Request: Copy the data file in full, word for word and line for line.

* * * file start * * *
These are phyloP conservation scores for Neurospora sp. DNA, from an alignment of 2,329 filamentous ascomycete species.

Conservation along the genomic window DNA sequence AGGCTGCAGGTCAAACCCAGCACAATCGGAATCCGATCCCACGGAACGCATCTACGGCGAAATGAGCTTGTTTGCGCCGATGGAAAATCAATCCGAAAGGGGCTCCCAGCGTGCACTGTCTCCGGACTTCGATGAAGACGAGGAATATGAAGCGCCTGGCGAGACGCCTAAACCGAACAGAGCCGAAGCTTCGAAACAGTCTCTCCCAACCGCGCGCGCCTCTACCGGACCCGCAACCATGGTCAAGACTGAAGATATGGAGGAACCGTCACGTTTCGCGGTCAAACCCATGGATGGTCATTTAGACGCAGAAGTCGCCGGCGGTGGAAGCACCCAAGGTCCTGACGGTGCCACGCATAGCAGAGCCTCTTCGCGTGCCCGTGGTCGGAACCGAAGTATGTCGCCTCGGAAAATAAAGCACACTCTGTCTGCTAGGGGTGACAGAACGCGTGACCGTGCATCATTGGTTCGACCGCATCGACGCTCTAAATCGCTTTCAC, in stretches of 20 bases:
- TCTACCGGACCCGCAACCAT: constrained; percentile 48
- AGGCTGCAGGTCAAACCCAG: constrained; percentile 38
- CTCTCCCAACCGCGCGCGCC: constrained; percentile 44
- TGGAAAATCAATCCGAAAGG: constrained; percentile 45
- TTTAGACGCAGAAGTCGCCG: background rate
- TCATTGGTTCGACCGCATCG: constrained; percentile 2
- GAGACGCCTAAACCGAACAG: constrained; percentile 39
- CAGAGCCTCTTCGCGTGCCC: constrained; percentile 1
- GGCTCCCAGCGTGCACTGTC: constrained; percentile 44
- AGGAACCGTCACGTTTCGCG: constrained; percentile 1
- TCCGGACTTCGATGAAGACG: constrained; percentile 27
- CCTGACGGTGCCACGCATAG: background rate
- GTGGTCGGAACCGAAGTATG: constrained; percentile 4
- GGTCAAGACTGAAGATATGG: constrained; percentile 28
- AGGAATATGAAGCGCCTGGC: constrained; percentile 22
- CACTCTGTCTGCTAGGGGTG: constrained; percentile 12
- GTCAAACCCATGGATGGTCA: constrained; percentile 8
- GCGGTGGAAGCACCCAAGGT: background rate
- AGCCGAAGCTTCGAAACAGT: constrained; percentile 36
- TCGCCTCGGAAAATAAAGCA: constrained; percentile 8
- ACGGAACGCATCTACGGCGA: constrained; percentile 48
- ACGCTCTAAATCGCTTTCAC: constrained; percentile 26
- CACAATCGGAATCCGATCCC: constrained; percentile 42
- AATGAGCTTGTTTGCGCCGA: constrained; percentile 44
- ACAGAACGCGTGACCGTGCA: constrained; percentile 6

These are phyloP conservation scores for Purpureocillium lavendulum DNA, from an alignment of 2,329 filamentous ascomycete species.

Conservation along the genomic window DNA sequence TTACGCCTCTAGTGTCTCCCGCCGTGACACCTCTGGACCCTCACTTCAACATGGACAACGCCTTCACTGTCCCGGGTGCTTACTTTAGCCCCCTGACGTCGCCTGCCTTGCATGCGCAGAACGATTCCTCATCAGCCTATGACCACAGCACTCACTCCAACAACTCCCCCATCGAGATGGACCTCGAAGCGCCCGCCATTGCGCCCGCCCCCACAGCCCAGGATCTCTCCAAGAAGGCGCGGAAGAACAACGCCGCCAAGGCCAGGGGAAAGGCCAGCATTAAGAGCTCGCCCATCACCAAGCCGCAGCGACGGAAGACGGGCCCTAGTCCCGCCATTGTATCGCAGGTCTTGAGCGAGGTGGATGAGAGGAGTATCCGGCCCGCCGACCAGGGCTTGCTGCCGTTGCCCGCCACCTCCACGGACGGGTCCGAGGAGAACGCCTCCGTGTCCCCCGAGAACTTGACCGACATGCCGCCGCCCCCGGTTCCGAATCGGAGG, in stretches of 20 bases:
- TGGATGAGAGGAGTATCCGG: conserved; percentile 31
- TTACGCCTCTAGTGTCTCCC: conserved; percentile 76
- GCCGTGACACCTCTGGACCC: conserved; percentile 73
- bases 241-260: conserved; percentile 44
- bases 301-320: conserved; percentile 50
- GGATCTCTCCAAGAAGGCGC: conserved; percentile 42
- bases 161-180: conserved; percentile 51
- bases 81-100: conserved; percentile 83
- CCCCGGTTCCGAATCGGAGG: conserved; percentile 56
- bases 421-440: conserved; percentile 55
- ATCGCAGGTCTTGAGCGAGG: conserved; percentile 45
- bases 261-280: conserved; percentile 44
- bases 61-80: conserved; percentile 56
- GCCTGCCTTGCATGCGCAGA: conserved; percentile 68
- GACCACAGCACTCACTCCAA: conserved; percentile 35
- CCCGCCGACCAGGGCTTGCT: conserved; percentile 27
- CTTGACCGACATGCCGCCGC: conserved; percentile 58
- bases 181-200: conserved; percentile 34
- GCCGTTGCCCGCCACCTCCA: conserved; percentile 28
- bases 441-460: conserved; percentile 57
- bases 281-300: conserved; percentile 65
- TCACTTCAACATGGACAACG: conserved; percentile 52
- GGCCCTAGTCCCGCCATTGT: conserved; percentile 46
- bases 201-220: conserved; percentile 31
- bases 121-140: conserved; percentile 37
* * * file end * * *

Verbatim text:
These are phyloP conservation scores for Neurospora sp. DNA, from an alignment of 2,329 filamentous ascomycete species.

Conservation along the genomic window DNA sequence AGGCTGCAGGTCAAACCCAGCACAATCGGAATCCGATCCCACGGAACGCATCTACGGCGAAATGAGCTTGTTTGCGCCGATGGAAAATCAATCCGAAAGGGGCTCCCAGCGTGCACTGTCTCCGGACTTCGATGAAGACGAGGAATATGAAGCGCCTGGCGAGACGCCTAAACCGAACAGAGCCGAAGCTTCGAAACAGTCTCTCCCAACCGCGCGCGCCTCTACCGGACCCGCAACCATGGTCAAGACTGAAGATATGGAGGAACCGTCACGTTTCGCGGTCAAACCCATGGATGGTCATTTAGACGCAGAAGTCGCCGGCGGTGGAAGCACCCAAGGTCCTGACGGTGCCACGCATAGCAGAGCCTCTTCGCGTGCCCGTGGTCGGAACCGAAGTATGTCGCCTCGGAAAATAAAGCACACTCTGTCTGCTAGGGGTGACAGAACGCGTGACCGTGCATCATTGGTTCGACCGCATCGACGCTCTAAATCGCTTTCAC, in stretches of 20 bases:
- TCTACCGGACCCGCAACCAT: constrained; percentile 48
- AGGCTGCAGGTCAAACCCAG: constrained; percentile 38
- CTCTCCCAACCGCGCGCGCC: constrained; percentile 44
- TGGAAAATCAATCCGAAAGG: constrained; percentile 45
- TTTAGACGCAGAAGTCGCCG: background rate
- TCATTGGTTCGACCGCATCG: constrained; percentile 2
- GAGACGCCTAAACCGAACAG: constrained; percentile 39
- CAGAGCCTCTTCGCGTGCCC: constrained; percentile 1
- GGCTCCCAGCGTGCACTGTC: constrained; percentile 44
- AGGAACCGTCACGTTTCGCG: constrained; percentile 1
- TCCGGACTTCGATGAAGACG: constrained; percentile 27
- CCTGACGGTGCCACGCATAG: background rate
- GTGGTCGGAACCGAAGTATG: constrained; percentile 4
- GGTCAAGACTGAAGATATGG: constrained; percentile 28
- AGGAATATGAAGCGCCTGGC: constrained; percentile 22
- CACTCTGTCTGCTAGGGGTG: constrained; percentile 12
- GTCAAACCCATGGATGGTCA: constrained; percentile 8
- GCGGTGGAAGCACCCAAGGT: background rate
- AGCCGAAGCTTCGAAACAGT: constrained; percentile 36
- TCGCCTCGGAAAATAAAGCA: constrained; percentile 8
- ACGGAACGCATCTACGGCGA: constrained; percentile 48
- ACGCTCTAAATCGCTTTCAC: constrained; percentile 26
- CACAATCGGAATCCGATCCC: constrained; percentile 42
- AATGAGCTTGTTTGCGCCGA: constrained; percentile 44
- ACAGAACGCGTGACCGTGCA: constrained; percentile 6

These are phyloP conservation scores for Purpureocillium lavendulum DNA, from an alignment of 2,329 filamentous ascomycete species.

Conservation along the genomic window DNA sequence TTACGCCTCTAGTGTCTCCCGCCGTGACACCTCTGGACCCTCACTTCAACATGGACAACGCCTTCACTGTCCCGGGTGCTTACTTTAGCCCCCTGACGTCGCCTGCCTTGCATGCGCAGAACGATTCCTCATCAGCCTATGACCACAGCACTCACTCCAACAACTCCCCCATCGAGATGGACCTCGAAGCGCCCGCCATTGCGCCCGCCCCCACAGCCCAGGATCTCTCCAAGAAGGCGCGGAAGAACAACGCCGCCAAGGCCAGGGGAAAGGCCAGCATTAAGAGCTCGCCCATCACCAAGCCGCAGCGACGGAAGACGGGCCCTAGTCCCGCCATTGTATCGCAGGTCTTGAGCGAGGTGGATGAGAGGAGTATCCGGCCCGCCGACCAGGGCTTGCTGCCGTTGCCCGCCACCTCCACGGACGGGTCCGAGGAGAACGCCTCCGTGTCCCCCGAGAACTTGACCGACATGCCGCCGCCCCCGGTTCCGAATCGGAGG, in stretches of 20 bases:
- TGGATGAGAGGAGTATCCGG: conserved; percentile 31
- TTACGCCTCTAGTGTCTCCC: conserved; percentile 76
- GCCGTGACACCTCTGGACCC: conserved; percentile 73
- bases 241-260: conserved; percentile 44
- bases 301-320: conserved; percentile 50
- GGATCTCTCCAAGAAGGCGC: conserved; percentile 42
- bases 161-180: conserved; percentile 51
- bases 81-100: conserved; percentile 83
- CCCCGGTTCCGAATCGGAGG: conserved; percentile 56
- bases 421-440: conserved; percentile 55
- ATCGCAGGTCTTGAGCGAGG: conserved; percentile 45
- bases 261-280: conserved; percentile 44
- bases 61-80: conserved; percentile 56
- GCCTGCCTTGCATGCGCAGA: conserved; percentile 68
- GACCACAGCACTCACTCCAA: conserved; percentile 35
- CCCGCCGACCAGGGCTTGCT: conserved; percentile 27
- CTTGACCGACATGCCGCCGC: conserved; percentile 58
- bases 181-200: conserved; percentile 34
- GCCGTTGCCCGCCACCTCCA: conserved; percentile 28
- bases 441-460: conserved; percentile 57
- bases 281-300: conserved; percentile 65
- TCACTTCAACATGGACAACG: conserved; percentile 52
- GGCCCTAGTCCCGCCATTGT: conserved; percentile 46
- bases 201-220: conserved; percentile 31
- bases 121-140: conserved; percentile 37